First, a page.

– Television writer and producer David Jacobs has passed away
– Jacobs created the iconic 1980s television series “Dallas” and “Knots Landing”
– His influence on modern television dramas is evident with multiple reboots and spin-offs of his original shows
David Jacobs, the mastermind behind the classic American television series “Dallas” and “Knots Landing,” has died at the age of 89. The influential writer and producer passed away in his sleep at his home in Los Angeles.
Jacobs first made his mark in television with the hit series “Dallas,” which aired from 1978 to 1991. The show followed the trials and tribulations of the wealthy Ewing family, whose holdings included lucrative oil wells and cattle-ranching. “Dallas” became one of the most successful primetime dramas in history, lasting for 14 seasons and 357 episodes. The show’s popularity grew to the point where it became a phenomenon and cultural touchstone, leaving a significant influence on television dramas to come.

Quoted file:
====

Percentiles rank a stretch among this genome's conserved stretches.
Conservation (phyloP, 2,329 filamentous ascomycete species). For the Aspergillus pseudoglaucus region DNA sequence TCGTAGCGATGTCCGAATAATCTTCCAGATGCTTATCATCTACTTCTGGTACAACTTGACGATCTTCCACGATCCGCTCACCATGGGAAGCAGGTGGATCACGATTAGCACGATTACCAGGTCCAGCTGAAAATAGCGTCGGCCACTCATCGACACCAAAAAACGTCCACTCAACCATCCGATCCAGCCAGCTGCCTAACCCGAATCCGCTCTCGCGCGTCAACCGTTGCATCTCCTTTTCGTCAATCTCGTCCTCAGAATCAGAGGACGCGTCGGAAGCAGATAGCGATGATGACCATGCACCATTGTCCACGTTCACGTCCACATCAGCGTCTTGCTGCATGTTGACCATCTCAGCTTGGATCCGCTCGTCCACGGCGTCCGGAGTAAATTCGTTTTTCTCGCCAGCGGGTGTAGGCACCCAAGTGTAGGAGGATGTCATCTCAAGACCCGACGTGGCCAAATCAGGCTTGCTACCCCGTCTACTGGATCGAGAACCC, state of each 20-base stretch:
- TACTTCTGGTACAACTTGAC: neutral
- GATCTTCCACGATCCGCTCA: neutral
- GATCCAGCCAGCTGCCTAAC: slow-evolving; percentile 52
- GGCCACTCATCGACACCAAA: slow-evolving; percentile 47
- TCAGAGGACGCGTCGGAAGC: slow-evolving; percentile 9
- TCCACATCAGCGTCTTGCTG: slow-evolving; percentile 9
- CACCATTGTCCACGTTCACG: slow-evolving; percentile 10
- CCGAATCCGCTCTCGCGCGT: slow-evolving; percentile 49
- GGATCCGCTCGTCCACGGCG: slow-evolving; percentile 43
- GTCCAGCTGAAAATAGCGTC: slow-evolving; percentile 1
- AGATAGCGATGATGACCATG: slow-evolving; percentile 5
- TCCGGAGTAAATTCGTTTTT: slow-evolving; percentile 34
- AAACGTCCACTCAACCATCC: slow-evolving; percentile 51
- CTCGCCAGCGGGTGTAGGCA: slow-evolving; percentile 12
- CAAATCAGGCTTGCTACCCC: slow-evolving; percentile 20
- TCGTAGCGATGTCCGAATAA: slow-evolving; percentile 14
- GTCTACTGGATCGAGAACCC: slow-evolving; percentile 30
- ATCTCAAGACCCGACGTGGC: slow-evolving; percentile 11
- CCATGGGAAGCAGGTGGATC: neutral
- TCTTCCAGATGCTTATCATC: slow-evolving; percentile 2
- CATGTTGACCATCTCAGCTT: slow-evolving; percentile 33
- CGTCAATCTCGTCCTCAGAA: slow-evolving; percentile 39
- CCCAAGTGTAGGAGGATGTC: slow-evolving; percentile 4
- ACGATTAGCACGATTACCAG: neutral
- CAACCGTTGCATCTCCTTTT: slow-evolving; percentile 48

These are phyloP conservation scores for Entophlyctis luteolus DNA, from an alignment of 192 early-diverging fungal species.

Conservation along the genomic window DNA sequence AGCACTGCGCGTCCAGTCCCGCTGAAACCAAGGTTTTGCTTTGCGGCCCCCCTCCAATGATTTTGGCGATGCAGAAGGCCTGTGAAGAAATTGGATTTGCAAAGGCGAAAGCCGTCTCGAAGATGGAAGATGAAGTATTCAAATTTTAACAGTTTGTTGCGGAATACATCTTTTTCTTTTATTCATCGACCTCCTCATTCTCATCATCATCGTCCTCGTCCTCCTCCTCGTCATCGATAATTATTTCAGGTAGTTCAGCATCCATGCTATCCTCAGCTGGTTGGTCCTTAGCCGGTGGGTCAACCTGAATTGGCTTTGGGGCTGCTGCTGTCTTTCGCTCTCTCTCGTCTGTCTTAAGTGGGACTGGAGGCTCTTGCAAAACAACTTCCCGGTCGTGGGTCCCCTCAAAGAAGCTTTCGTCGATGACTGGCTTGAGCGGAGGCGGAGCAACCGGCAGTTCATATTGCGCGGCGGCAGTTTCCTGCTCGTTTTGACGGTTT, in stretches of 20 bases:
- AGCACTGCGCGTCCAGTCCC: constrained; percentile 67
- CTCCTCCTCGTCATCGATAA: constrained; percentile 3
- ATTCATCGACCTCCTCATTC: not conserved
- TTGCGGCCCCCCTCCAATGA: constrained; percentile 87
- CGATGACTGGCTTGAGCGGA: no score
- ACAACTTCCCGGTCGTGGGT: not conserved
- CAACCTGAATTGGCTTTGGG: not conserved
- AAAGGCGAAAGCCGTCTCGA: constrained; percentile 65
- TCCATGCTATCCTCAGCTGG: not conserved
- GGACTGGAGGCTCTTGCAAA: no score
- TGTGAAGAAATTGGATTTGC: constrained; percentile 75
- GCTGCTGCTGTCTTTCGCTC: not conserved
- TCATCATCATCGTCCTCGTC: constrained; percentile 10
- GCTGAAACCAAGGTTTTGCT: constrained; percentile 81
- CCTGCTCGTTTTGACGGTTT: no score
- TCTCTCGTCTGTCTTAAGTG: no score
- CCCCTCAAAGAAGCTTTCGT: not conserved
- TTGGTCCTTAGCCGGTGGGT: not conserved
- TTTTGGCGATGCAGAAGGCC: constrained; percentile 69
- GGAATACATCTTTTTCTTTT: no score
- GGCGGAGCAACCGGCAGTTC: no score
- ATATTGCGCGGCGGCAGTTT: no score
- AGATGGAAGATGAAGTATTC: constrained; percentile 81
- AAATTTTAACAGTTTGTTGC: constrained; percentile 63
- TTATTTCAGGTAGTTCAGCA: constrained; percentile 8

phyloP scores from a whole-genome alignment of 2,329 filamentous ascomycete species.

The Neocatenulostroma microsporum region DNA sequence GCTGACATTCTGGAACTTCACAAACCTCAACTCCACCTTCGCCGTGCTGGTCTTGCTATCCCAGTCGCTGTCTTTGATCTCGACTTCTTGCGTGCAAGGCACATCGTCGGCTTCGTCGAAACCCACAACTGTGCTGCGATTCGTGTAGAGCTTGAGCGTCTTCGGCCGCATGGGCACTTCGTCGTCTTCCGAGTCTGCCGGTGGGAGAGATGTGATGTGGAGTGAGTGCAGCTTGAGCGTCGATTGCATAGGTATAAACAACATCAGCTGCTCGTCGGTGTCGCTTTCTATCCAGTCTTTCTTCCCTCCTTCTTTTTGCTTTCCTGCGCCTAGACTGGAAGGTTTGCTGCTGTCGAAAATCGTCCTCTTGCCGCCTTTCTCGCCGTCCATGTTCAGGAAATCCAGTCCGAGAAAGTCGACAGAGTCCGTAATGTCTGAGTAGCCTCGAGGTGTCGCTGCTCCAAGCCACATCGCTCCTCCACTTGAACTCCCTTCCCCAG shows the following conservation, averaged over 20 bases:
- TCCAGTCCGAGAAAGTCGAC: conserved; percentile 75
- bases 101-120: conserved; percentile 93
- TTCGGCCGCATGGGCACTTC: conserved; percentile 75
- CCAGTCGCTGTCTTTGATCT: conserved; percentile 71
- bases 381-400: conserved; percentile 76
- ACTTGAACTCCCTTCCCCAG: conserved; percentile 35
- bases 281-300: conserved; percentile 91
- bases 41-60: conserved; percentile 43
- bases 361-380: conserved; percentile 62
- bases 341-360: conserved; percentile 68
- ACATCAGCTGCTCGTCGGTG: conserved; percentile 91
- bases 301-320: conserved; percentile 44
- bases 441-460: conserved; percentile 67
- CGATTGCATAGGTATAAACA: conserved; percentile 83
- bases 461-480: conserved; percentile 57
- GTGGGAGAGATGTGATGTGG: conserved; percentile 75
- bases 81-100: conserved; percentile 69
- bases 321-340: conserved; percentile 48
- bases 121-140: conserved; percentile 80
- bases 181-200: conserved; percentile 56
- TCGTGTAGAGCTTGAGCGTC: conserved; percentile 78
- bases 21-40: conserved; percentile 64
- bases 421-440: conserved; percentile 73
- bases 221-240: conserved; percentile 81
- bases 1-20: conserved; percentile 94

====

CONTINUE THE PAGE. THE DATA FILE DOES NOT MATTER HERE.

The iconic “Who shot J.R.?” cliffhanger moment in Dallas left millions of viewers anxiously awaiting the resolution. This episode and others showcased Jacobs’ skill in developing captivating storylines that kept audiences tuned in. As Jacobs once said, “I figured that people watch television in order to either find out what happens next or to be surprised — and that’s really all I [did].”
In addition to “Dallas,” Jacobs created the spin-off series “Knots Landing” in 1979. The show, which focused on the lives and relationships of the residents in a suburban cul-de-sac, enjoyed a 14-year run, making it the longest-running drama in television history at the time of its finale in 1993. “Knots Landing” further cemented Jacobs’ position as a pivotal figure in developing successful TV dramas.
The influence of David Jacobs can still be seen in popular culture today, with numerous reboots and spin-offs based on his original series. He leaves behind a lasting legacy as a writer and pioneer of modern television dramas. His impact on the landscape of television—and particularly the primetime soap opera—cannot be overstated.